Cultural Institution Blesok • Established 1998
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ISSN 1409-6900 | UDK 82+7     Blesok no. 06 | volume II | January, 1999



                     Peer-reviewed journal
Blesok no. 06January, 1999

Miss Brolly

p. 1
Dragi Mihajlovski

    She appeared from nowhere. From the blue Washington sky or from the damp sticky air or from the very cupola of the Capitol. None of us could tell. And immediately, tiny as she was, in her Rayburn sunglasses and with an umbrella in her left hand, she commandeered our bus.
    “This is my bus!” creaked her unoiled voice, as if she was a disembodied Sybil in her thousandth year wandering after the holy Babylonian speech, and then she added something, and threatened us with the index finger of her right hand, which was hanging onto the rail behind the driver’s seat, and something else which had to be her name.
    “What’s she on about, what’s she on about?” Simon asked, leaning back in the seat next to me, although it seemed to me his thoughts were far away in Macedonia, as if at that precise moment – while we were passing the lofty obelisk with its two little windows that looked like the hood of some petrified Klu Klux Klansman – he was trying to clear up some questions concerning loneliness and death, about our Balkan solitude and death, or again he was preparing for a boar hunt in the forests of Lazaropole, above Radika.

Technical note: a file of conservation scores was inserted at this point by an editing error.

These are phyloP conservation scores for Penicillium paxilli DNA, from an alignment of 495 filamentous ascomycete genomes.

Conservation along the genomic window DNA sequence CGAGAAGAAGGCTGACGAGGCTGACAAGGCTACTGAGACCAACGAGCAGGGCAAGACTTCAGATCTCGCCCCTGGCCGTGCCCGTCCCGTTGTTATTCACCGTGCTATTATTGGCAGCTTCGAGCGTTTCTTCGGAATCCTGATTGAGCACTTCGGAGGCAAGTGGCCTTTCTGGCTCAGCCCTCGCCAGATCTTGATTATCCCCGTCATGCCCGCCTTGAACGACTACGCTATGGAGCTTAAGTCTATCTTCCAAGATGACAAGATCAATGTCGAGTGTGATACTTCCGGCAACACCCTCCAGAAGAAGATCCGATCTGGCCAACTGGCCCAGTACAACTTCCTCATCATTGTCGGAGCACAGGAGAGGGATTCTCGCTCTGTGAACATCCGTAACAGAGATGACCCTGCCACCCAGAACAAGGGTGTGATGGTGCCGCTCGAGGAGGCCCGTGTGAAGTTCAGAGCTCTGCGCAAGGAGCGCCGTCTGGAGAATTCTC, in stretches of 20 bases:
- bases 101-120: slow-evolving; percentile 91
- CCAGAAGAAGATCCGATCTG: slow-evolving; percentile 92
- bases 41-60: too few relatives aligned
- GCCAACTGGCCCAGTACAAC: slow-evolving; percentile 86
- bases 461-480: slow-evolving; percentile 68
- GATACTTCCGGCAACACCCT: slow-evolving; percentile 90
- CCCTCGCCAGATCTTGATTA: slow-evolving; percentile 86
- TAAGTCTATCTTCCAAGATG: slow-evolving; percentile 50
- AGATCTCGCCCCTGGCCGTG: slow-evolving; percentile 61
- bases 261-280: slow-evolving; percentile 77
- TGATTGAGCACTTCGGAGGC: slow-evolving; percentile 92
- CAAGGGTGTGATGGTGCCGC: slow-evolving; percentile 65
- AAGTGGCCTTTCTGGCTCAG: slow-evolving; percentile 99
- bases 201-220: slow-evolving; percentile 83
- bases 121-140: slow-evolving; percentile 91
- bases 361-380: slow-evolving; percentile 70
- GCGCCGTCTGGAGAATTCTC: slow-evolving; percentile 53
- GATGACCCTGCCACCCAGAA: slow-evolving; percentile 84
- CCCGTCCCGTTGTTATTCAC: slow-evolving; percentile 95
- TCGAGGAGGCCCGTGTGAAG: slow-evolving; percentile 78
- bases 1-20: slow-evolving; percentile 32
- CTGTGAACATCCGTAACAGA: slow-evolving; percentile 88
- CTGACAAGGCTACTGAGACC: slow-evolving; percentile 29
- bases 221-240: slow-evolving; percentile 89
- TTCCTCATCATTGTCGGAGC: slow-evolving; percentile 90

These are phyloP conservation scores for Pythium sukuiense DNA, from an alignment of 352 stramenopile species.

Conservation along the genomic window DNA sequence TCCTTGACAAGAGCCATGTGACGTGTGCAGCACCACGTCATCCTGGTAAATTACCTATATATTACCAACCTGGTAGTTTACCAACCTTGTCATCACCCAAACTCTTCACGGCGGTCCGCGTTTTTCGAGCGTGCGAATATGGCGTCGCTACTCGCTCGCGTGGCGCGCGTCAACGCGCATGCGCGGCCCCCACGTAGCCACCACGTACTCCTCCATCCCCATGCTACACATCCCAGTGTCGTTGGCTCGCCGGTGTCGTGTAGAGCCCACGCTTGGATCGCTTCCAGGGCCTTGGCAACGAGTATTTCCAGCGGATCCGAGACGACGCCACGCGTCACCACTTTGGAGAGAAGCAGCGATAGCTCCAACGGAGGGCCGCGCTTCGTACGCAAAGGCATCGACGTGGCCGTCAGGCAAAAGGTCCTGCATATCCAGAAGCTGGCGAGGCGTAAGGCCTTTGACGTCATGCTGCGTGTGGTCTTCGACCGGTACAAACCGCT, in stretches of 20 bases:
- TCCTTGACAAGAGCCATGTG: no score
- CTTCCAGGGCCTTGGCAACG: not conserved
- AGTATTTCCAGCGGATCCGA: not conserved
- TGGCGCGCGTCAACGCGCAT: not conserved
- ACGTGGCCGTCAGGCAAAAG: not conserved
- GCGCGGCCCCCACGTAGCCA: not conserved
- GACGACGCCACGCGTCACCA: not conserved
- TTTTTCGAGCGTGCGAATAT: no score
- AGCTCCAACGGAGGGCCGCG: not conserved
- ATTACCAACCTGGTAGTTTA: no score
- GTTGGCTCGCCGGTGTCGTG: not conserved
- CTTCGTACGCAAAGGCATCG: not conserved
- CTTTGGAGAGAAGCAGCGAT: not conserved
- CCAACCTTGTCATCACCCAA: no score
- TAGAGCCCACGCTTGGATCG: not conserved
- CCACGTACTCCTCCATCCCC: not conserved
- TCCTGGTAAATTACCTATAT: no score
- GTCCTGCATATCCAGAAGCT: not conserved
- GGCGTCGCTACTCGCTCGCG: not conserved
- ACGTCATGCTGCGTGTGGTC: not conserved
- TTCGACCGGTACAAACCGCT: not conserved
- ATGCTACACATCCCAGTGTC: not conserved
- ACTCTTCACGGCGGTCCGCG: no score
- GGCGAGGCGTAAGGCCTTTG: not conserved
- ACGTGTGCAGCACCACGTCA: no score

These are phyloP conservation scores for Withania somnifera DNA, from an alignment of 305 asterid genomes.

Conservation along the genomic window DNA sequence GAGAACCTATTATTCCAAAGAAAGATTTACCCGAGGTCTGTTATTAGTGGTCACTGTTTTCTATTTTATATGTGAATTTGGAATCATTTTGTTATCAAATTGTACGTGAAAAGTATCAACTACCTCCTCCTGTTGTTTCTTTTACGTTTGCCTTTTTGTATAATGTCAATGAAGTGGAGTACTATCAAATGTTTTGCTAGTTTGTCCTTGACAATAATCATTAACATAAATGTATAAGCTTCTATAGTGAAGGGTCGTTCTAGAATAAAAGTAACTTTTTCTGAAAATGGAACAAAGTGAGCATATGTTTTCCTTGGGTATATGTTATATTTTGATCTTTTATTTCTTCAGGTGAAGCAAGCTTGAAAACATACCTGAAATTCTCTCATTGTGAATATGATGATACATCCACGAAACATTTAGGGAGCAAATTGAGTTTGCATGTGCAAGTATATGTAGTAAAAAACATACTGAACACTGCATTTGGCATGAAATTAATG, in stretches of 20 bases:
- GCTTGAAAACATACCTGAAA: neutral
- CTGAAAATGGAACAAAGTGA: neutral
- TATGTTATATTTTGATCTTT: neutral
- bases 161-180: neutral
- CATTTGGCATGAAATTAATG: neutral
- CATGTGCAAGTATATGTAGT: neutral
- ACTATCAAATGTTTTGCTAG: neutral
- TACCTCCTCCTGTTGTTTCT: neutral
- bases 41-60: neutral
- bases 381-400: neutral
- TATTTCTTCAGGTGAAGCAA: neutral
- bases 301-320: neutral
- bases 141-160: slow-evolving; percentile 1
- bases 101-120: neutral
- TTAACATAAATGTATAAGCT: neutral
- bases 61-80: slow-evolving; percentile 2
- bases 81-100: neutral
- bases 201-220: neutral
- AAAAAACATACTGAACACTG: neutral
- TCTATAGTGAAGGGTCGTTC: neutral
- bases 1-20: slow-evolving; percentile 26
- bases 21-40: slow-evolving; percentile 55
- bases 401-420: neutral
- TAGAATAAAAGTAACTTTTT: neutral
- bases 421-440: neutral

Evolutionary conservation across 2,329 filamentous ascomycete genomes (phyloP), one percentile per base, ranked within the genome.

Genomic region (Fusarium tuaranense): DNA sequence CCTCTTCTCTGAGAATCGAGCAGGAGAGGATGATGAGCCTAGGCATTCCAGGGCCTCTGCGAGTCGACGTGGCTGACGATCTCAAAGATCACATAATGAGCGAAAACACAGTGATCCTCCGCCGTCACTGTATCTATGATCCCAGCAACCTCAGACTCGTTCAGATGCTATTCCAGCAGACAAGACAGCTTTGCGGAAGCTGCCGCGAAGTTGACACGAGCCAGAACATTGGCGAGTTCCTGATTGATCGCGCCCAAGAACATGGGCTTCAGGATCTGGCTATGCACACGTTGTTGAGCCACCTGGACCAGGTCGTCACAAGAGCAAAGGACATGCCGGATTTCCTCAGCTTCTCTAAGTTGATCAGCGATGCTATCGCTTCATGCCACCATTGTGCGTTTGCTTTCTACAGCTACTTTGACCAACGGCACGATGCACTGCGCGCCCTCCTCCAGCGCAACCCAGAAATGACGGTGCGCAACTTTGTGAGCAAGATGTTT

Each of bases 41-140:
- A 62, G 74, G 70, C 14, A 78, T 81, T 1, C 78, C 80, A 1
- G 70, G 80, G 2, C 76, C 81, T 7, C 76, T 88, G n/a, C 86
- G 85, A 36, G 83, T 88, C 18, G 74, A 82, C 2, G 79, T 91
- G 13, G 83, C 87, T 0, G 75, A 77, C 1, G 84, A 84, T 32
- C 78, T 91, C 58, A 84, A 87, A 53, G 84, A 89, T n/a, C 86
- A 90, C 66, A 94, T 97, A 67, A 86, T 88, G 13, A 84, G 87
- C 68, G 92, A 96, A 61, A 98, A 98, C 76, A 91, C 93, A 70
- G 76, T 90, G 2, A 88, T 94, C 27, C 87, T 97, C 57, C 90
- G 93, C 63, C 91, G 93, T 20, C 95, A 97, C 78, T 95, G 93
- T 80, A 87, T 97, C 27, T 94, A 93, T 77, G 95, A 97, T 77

“She didn’t say anything,” I refused to translate, and my gaze wandered over the satisified white, black and yellow faces of the passengers who, happy with the morning’s successful visit to the Washington Times, and more particularly with the rich lunch, were nestling back into their seats. I’ve always disliked tourists. I’ve seen them, garish and inappropriately dressed, with their cameras slung over their shoulders, gawping at the walls of our churches and monasteries, at the many deep seams of our secrets, or crowded into deliberately jolly buses, with their superior stare at our misery, with no understanding and with no comfort for us out there on the street. And now I simply couldn’t get rid of the thought that I and these learned people from all over the world were in precisely that situation, having drunk, eaten, to satiety – crowded into this bus that was to go past everything that was important in this city in three hours.
    “National Gallery of Art.” I think that’s what our guide mumbled into the microphone, for her ruined voice swallowed whole syllables, as is she was eating something – or someone – so that each of us had to decide

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